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July 01, 2010

One Million Yen Girl

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Hyakuman-en to nigamushi Onna
Yuki Tanada - 2008
Catchplay Home Entertainment Region 3 DVD

One Million Yen Girl sometimes seems almost as slight as Yu Aoi's reed thin frame. The film contrasts sharply with the kinds of Japanese films that have been more visible lately, neither based on a graphic novel, nor centered around a fantasy action character. A more appropriate comparison might be to an independent film such as Wendy and Lucy, another film by a female filmmaker, about a young, itinerant woman.

Aoi carries most of the film by herself as Suzuko, freshly released from prison. In a flashback, it is explained that her imprisonment was the result of an impulsive act, reacting to the cruelty of a male roommate. Criminal charges were based on the alleged loss of one million yen, about ten thousand dollars. The onus of having a criminal record puts the timorous Suzuko at odds with her family and former acquaintances. Suzuko decides to leave Tokyo to some of the more remote spots where she finds jobs, keeping them until she saves one million yen, then moving on to another location. Alternating with Suzuko's journey, is her young brother, Takuya, who tries to deal with his own status as the victim of school bullies.

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Suzuko protects herself by keeping emotional distance from the people she encounters, even from those who seem to accept her without judgement. Showing up at a beach resort, she reveals a natural talent for making shaved ice treats, content to work long hours behind the counter. At a small mountain town, Suzuko get a job at a peach orchard. Young and pretty, in a community of mostly older people, the city fathers attempt to make Suzuko a public symbol of the town in attempt to sell more peaches. Again, attempts to maintain anonymity are defeated.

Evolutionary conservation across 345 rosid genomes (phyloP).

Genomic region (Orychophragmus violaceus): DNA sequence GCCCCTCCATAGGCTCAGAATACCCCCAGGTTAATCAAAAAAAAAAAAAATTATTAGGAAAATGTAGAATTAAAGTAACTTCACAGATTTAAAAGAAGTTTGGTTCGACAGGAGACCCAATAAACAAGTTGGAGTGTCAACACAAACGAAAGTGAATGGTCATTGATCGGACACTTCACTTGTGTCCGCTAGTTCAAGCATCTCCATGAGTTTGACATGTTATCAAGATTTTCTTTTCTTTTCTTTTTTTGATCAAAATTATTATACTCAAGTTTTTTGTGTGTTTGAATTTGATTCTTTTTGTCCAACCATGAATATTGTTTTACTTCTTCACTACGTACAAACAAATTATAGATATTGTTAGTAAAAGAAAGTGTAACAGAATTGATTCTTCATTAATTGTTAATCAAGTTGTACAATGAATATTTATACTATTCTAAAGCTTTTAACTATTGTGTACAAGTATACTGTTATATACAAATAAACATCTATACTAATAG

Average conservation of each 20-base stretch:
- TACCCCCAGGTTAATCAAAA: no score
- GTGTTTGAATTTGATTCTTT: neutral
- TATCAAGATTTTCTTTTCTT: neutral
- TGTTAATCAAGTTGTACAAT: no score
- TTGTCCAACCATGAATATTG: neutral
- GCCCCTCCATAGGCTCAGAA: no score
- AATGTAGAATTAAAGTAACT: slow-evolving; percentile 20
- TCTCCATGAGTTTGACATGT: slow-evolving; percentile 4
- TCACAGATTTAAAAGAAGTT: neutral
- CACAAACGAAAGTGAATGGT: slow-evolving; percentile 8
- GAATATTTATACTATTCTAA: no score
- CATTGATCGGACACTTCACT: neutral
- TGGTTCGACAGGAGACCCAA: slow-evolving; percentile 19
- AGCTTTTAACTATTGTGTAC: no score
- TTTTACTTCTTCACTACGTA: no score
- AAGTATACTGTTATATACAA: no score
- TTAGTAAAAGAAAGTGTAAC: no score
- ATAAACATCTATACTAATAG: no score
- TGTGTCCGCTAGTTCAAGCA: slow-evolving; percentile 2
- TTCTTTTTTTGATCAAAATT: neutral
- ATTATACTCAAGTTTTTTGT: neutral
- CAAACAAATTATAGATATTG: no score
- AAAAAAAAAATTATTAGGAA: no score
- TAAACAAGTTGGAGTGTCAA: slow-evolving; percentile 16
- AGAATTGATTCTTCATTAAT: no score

While the subject of having outsider status is not unusual for Japanese films, what differentiates One Million Yen Girl is that the character is neither an artist, nor someone enforcing or breaking, the law. Suzuko is a person who has learned not to be trustful of other people, but is not comfortable with herself. For a person who seeks an existence with limited personal interaction, Suzuko oddly takes jobs dealing with the public, at the beach snack bar, and later at a home gardening store. The greatest threat to public exposure ironically comes when she is in the small mountain town, with plans to feature Suzuko on television as the town's "Peach Girl". This sequence is marked by gentle humor.

While there is no discussion regarding One Million Yen Girl, the most extensive interview in English with Yuki Tanada was conducted by Jasper Sharp. A brief conversation with Chris MaGee is also of interest. The film is also notable for being one of the first films with Yu Aoi in the starring role, rather than one of several leads, or part of an ensemble. Not yet 25, Aoi could still easily pass for a teenager. The role of Suzuko shares some similarities with other parts taken by Aoi of a young woman who only appears to be fragile, masking self-assurance and unbending determination.

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Posted by Peter Nellhaus at July 1, 2010 12:35 AM